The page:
Helmick updates Fort Bragg on operations
April 9, 2011
- Lt. Gen. Frank G. Helmick held a video teleconference with Fort Bragg media
- As deputy commanding general for operations, he spoke of day-to-day operations in Iraq
- re-posturing plan and partnership training
From his United States Forces - Iraq headquarters in Baghdad, Lt. Gen. Frank G. Helmick, deputy commanding general for operations, USF-I, held a video teleconference with media at Fort Bragg, N.C., about current operations in Iraq. Helmick, who spoke with the reporters on April 1, is commanding general of XVIII Airborne Corps and Fort Bragg.
In his position as DCG-O, Helmick is responsible for the day-to-day operations of service members throughout Iraq under USF-I command and control.
USF-I's mission changed when Operation Iraqi Freedom became Operation New Dawn in 2010. What
started out as a combat mission became a mission to establish an enduring strategic partnership. "On that date everybody in country became an advisor and trainer," said Helmick.
These changes appeared to guide the topics of the VTC which included USF-I's day-to-day operations, advise and assist brigades, the security situation, and the re-posturing plan.
Advise and assist brigades have replaced combat brigades in Iraq. There are currently six throughout the country with a mission to help the Iraqi security forces and military be mission ready through partnership training.
The purpose of partnership training is to increase Iraq's capabilities, said Helmick. Training topics address a variety of concerns from casualty evacuation and logistics to route clearance, and the use of large generators for power.
Iraq has established a capable internal defense and as the country acquires more combat equipment, their external defense capability will increase, Helmick told the media.
Coordinated exercises are the first step towards mission readiness and the first joint exercise coordinated by the Iraqis has been scheduled. The event will include Iraqi helicopters and elements of the army, special operations forces, and navy, said Helmick. "It's a small step for them, but a huge step in the right direction."
Helmick also commended the Iraqi security forces on the professionalism, confidence and patience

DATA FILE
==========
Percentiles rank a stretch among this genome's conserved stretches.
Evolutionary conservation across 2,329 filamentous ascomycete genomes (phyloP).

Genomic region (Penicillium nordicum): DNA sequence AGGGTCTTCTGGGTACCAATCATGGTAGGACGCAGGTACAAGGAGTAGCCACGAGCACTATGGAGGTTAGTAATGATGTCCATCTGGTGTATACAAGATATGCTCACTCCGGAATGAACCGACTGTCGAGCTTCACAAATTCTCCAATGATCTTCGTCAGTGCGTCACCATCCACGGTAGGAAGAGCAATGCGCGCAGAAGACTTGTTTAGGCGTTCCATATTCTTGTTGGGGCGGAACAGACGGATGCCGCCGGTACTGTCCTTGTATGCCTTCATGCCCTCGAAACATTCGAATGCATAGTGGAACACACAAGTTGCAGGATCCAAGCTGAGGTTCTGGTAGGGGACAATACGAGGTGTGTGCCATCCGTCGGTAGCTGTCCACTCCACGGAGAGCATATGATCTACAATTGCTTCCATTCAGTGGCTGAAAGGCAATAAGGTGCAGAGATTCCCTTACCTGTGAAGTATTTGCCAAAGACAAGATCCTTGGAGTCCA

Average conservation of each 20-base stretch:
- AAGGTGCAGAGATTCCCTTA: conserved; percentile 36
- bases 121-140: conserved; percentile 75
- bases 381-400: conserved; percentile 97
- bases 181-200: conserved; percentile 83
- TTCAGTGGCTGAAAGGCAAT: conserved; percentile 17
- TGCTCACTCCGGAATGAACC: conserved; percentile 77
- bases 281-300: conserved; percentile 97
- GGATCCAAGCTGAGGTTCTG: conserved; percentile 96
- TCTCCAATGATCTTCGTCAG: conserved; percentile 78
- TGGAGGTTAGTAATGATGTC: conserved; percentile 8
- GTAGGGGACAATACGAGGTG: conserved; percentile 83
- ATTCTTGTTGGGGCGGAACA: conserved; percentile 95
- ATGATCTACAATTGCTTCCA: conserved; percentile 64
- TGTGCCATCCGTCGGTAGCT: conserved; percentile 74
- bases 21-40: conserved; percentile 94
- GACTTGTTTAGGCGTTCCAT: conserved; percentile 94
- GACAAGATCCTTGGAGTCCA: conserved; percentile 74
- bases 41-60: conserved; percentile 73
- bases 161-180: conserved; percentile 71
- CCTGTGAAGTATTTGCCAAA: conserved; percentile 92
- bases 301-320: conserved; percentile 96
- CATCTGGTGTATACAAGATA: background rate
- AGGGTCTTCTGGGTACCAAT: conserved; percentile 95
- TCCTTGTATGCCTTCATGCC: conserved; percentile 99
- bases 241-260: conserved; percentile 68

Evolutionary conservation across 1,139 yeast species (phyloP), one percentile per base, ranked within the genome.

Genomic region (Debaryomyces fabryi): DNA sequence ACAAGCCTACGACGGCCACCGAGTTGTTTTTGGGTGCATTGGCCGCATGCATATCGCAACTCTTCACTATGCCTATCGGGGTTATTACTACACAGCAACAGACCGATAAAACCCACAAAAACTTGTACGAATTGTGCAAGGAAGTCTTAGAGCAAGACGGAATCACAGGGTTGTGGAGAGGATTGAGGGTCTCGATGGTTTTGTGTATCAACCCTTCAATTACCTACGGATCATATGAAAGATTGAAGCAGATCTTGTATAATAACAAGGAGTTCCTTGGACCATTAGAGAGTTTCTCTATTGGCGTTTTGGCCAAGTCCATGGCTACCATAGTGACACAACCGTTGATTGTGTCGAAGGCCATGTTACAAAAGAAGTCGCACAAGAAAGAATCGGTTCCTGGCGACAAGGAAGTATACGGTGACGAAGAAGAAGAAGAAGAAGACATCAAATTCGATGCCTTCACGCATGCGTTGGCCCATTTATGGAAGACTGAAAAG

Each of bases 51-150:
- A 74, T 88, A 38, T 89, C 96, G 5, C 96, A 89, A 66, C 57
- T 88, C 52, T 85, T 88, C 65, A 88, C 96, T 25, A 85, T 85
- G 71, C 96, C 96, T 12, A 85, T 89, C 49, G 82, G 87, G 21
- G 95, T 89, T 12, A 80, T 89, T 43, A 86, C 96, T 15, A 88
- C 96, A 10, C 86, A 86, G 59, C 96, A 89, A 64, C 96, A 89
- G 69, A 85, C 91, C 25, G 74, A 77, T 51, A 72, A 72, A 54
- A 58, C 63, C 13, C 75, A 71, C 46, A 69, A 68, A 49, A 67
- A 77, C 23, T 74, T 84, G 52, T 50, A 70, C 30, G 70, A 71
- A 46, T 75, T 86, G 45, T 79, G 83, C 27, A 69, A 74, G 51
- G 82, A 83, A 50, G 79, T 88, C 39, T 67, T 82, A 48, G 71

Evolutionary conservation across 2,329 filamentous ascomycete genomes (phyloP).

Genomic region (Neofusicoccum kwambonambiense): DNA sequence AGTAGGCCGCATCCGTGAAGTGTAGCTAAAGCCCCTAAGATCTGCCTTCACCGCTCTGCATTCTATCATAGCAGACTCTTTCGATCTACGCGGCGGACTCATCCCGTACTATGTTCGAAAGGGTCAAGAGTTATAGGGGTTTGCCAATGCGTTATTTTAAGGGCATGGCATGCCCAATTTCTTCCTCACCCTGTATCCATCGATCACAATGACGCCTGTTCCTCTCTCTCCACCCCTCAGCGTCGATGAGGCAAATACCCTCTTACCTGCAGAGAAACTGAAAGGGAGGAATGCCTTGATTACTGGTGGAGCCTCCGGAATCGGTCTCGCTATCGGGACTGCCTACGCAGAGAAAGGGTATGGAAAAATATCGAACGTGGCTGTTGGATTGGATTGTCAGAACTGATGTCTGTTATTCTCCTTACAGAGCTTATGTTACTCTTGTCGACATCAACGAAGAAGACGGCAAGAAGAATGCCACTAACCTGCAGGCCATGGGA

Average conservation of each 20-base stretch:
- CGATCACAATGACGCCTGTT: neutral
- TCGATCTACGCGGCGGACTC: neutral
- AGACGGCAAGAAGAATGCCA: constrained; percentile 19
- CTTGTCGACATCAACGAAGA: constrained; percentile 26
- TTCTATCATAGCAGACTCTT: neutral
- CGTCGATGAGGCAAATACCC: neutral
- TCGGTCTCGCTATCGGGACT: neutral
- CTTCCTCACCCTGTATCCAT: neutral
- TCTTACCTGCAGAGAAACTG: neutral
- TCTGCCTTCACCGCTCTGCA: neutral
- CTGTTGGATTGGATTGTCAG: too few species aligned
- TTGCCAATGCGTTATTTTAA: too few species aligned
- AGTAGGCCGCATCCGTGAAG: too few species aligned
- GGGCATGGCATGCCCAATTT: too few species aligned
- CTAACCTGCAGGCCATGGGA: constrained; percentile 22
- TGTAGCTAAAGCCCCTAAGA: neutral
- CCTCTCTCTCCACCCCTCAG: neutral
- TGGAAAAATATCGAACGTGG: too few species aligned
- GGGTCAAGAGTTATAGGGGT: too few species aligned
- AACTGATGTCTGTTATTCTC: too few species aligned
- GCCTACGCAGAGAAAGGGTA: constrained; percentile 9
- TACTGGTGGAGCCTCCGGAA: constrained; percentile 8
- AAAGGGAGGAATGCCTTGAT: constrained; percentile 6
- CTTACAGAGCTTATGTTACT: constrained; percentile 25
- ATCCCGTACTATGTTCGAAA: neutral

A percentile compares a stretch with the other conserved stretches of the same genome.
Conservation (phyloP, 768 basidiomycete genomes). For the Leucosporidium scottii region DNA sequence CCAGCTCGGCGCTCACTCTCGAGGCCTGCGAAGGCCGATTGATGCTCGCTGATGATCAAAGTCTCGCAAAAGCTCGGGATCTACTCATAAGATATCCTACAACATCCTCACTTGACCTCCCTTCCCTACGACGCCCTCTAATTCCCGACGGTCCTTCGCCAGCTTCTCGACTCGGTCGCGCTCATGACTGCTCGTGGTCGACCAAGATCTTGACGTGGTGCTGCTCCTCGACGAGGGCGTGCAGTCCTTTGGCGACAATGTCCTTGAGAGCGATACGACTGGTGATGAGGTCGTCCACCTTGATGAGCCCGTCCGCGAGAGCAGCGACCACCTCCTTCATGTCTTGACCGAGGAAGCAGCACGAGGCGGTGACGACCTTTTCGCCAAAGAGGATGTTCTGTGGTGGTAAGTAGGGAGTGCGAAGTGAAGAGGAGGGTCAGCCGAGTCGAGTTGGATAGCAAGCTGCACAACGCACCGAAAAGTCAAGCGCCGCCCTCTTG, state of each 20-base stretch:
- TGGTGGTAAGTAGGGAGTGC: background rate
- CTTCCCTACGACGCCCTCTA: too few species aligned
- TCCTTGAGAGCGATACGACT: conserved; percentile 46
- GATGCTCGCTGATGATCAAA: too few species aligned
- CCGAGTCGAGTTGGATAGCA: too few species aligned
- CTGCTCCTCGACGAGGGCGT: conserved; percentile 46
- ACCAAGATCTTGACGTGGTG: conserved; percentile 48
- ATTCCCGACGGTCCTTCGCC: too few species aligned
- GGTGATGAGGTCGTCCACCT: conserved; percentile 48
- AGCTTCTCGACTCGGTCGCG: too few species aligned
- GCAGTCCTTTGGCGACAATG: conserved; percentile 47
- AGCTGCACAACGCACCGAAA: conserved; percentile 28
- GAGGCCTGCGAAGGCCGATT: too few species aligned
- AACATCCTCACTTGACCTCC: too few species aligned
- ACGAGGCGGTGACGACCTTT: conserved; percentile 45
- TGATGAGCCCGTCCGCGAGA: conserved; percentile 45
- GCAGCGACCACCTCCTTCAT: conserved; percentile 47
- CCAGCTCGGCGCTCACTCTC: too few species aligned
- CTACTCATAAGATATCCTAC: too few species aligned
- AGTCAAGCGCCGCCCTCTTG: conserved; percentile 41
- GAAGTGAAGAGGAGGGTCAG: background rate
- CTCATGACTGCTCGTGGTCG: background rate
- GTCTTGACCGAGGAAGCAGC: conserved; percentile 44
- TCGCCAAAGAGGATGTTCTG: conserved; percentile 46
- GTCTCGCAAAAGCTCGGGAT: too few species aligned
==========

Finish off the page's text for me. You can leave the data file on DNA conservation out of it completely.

they demonstrated while dealing with the recent demonstrations.
Partnership training is just one aspect of Helmick's operational responsibilities. The reporters were also interested in the re-posturing of troops and equipment currently in Iraq.
The logisticians have a difficult mission ahead of them, Helmick acknowledged. Equipment and troops will be moved strategically, he said. Equipment, whether required in Afghanistan or by the state department, will be sent where it is needed.
"There is a tremendous amount of work that is ongoing as we move from a military-led operation to a civilian-led operation at the same time getting ready to depart," he said. As expected, there will be bumps in the road while planning and executing the move of more than 40,000 troops.
"Our focus is that everybody understands the plan, and that everybody understands their part of the plan," said Helmick. This could not be done without great people.
What people think is going on in Iraq, and what is actually going on in Iraq, seem to be different things in some shape, said Helmick, who plans on doing VTCs routinely. "I think it's very important that we stay linked with the local community back there at Fort Bragg."
"The effort here is incredibly complex, and the effort here is not over," said Helmick. "It's a transition point, as we seamlessly continue to build a reliable partner that is the country of Iraq."
"No one has done anything like this in the history of our military," said Helmick. "The Soldiers who are here are doing tremendous work; America can be proud of them. Fort Bragg can be proud of the XVIII Abn. Corps and the Soldiers who are here."